has been one of many barriers plaguing
the resumption- of peace negotiations

between Israel and Egypt.
The Israeli Government has main-
tained its desire to keep existing settle-
ments in the Sinai, even under constant
pressure from Egyptian President Sa-
dat's demands to withdraw. Israeli
Prime Minister Menahem Begin has
claimed Israel has the right to the Sinai
settlements.
Responding to the settlement issue,
Grauel said," I can easily understand
the goals of the Begin Government to
settle in those lands."
CLAIMING HE has seen "the force of
hatred build up in Israel," Grauel said
he believes the horrors of the Holocaust
I(the destruction of six million Jews in

World War II) could happen again.
He also sympathized with Israeli con-
cerns regarding U.S. peace guarantees
toward Israel. He said the Israelis were
given certain peace guarantees by the
United States in the 1956 war involving
the Suez Canal and they were not
upheld.
"I can see how the Israeli Govern-
ment would be very concerned About
U.S. guarantees," Grauel said.
IN AN AFTERNOON interview with
the Daily, Grauel said he believes
President Sadat began his peace initia-
tives with Israel in an attempt "to get
all there was to get from Israel" and
their historic meeting in Jerusalem last
November was an accident.

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open sessions

By DENNIS SABO
Attorney General Frank Kelley ruled
yesterday that the Ann Arbor-based
Huron River Watershed Council must
notify area citizens of its meetings in
'accordance with Michigan's Open
Meetings Act.
Prior to Kelley's ruling, the council
had announced meetings only sporadi-
cally.
Kelley defined the council as a public
body, making it bound by the law re-
'quiring most meetings of governmental
panels to be open.
"REVIEW OF THE powers exer-
cised by watershed councils clearly in-
dicates that they are public bodies per-
forming governmental functions,"
Kelley said.
Kelley added that although the coun-
cil's principal function is to conduct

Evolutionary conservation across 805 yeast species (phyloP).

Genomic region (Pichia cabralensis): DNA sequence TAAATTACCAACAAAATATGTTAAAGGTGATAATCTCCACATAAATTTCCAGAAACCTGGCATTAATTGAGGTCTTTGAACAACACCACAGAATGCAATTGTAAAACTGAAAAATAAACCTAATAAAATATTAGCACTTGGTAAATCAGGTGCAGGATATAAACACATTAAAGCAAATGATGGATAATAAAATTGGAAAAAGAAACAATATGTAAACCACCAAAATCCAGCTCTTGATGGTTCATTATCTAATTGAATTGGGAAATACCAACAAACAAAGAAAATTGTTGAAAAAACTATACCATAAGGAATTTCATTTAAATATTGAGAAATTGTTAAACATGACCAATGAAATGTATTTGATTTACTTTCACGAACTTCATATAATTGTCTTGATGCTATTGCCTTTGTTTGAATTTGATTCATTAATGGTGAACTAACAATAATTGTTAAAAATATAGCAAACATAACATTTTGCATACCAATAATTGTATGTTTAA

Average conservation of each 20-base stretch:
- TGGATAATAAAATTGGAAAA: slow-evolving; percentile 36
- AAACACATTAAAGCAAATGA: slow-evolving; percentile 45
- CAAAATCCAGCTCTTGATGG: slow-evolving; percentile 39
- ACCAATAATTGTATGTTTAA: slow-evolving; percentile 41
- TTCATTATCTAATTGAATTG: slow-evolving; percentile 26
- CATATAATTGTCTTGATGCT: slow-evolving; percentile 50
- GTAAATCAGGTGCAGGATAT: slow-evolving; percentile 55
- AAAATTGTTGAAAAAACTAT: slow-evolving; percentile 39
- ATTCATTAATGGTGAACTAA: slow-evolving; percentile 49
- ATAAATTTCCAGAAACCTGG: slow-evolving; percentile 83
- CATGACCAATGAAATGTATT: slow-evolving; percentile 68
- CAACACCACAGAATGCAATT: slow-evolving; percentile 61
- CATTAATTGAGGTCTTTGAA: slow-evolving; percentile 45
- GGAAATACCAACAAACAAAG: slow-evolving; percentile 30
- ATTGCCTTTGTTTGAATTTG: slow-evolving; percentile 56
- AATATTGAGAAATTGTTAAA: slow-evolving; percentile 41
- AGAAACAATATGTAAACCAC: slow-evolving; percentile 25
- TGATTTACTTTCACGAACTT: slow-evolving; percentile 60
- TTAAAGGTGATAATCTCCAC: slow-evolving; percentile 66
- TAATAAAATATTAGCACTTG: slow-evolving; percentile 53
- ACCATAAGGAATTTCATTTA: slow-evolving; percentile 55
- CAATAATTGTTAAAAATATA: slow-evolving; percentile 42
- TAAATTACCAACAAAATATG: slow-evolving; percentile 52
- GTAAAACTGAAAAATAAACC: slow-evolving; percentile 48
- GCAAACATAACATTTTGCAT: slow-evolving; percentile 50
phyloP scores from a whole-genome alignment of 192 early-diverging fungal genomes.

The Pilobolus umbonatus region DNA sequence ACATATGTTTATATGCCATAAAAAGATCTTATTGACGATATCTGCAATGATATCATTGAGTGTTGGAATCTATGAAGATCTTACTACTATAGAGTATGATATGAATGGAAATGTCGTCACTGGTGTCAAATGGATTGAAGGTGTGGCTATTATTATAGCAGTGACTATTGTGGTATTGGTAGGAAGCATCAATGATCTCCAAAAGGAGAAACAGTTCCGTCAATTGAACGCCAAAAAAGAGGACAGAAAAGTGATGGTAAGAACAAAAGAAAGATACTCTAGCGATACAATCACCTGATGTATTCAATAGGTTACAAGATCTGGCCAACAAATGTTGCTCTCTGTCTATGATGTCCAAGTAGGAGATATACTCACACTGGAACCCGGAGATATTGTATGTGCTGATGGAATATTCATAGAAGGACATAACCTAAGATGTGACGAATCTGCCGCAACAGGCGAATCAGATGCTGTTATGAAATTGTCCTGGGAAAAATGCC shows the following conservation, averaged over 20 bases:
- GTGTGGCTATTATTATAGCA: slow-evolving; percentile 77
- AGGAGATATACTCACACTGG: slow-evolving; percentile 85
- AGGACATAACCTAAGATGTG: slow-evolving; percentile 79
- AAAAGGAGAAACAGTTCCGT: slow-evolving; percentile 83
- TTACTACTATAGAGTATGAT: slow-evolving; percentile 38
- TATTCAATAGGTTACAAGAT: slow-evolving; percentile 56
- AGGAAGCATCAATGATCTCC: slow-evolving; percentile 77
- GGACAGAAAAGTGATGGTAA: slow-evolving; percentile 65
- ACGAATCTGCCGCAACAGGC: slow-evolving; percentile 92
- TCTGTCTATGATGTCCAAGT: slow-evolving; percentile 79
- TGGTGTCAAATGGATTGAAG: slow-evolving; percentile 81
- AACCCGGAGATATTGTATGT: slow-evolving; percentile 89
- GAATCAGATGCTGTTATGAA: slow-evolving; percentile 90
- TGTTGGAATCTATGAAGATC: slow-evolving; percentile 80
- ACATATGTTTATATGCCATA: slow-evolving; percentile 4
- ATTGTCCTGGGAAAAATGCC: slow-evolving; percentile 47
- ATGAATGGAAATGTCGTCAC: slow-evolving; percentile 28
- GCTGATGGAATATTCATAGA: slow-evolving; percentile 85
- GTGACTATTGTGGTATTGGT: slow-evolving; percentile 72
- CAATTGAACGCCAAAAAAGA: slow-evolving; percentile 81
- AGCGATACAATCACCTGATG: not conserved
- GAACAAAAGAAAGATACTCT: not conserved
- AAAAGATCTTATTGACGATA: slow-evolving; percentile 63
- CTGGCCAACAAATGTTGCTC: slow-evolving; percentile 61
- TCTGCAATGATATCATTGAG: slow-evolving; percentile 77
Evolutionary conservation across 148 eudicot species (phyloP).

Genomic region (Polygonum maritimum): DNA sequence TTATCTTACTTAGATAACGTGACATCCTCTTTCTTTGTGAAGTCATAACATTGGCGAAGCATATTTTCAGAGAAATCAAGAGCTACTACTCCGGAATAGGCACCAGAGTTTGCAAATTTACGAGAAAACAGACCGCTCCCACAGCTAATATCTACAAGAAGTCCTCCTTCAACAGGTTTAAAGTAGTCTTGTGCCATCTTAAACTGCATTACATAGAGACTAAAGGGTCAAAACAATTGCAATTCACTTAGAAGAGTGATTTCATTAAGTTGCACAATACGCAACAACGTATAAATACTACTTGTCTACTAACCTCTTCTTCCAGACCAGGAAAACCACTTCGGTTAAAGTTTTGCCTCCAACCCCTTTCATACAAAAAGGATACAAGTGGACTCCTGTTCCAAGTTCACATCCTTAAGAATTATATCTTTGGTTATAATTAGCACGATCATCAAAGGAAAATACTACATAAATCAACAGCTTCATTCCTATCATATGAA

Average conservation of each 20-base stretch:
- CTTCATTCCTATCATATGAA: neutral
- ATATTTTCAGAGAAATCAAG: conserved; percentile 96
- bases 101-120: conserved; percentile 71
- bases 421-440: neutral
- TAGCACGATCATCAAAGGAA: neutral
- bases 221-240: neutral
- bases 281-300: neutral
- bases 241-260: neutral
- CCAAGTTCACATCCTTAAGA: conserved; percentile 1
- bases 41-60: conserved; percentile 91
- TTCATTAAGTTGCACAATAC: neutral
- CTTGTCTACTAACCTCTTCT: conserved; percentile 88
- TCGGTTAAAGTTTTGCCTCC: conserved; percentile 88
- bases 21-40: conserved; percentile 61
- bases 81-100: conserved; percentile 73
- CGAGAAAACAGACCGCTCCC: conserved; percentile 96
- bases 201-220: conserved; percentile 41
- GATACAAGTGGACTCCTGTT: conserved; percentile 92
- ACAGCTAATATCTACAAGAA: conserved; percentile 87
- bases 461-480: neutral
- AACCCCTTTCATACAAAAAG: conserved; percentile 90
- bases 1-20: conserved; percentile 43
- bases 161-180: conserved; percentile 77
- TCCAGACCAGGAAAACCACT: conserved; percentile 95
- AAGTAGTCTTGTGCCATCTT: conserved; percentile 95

studies and render recommendations,
it also conducts investigations of water
uses, quality, and the reliability of
water resources, thus making its meet-
ings of public concern.
Kelley's opinion on the council's
meetings was sought by Rep. Perry
Bullard (D-Ann Arbor), on a year-old
request by the water shed council's

members.
BULLARD SAID the council
want to be defined as a publi
because of the extra costs of n(
the public of its meetings.
Watershed Executive Sec
Owen Janssen said the counci
ings when expenditures and p
are discussed have always been
the public.
"In terms of the spirit of ou
ings," Janssen said, "we have
been open. We just wanted an
clarification (of the act's provis
"What's the use of having ope
ings," Bullard commented, "if
knows about them?"

I O 'The most surprised people of the
Begin-Sadat meeting were Begin and
Sadat. The whole thing was an accident,
as Sadat offered to come to Israel and
Begin accepted," said Grauel.
Grauel, however, pointed out that
Israel has recognized the existence of
the Arab states for three decades and
has continuously offered to negotiate
did notdirectly with the Arabs.
did not d Israel has been saying for years it
c body would meet with Arab leaders any-
tifying where and suddenly Sadat comes along
retaryand they meet," Grauel said.
I meet-
rojects ;
open to
r meet-
always -*
official
dons).""
!n meet-
no one

I

MEET
LLEN GINSBERG

BLACK GRADUATE
ALLIANCE FORUM
"HOW TO SURVIVE
AT MICHIGAN"
RACKHAM,
E. Conference Room
FRIDAY, January 27
4-6 p.m.
Office of Minority Affairs
Rackhom Student Government

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If any of the above apply to you, our test anxiety
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for futher information
-CALL-

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We also have a program for students specifically in-
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FOR FURTHER INFORMATION
CALL

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2-3 p.m.

764-6311
K-117 W. Quad
Institute for
Human Adjustment

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1 610 Washtenaw
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1610 Washtenaw
Reading and Learning Skills Center

Sponsored by Viewpoint Lectures
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Program under direction of .1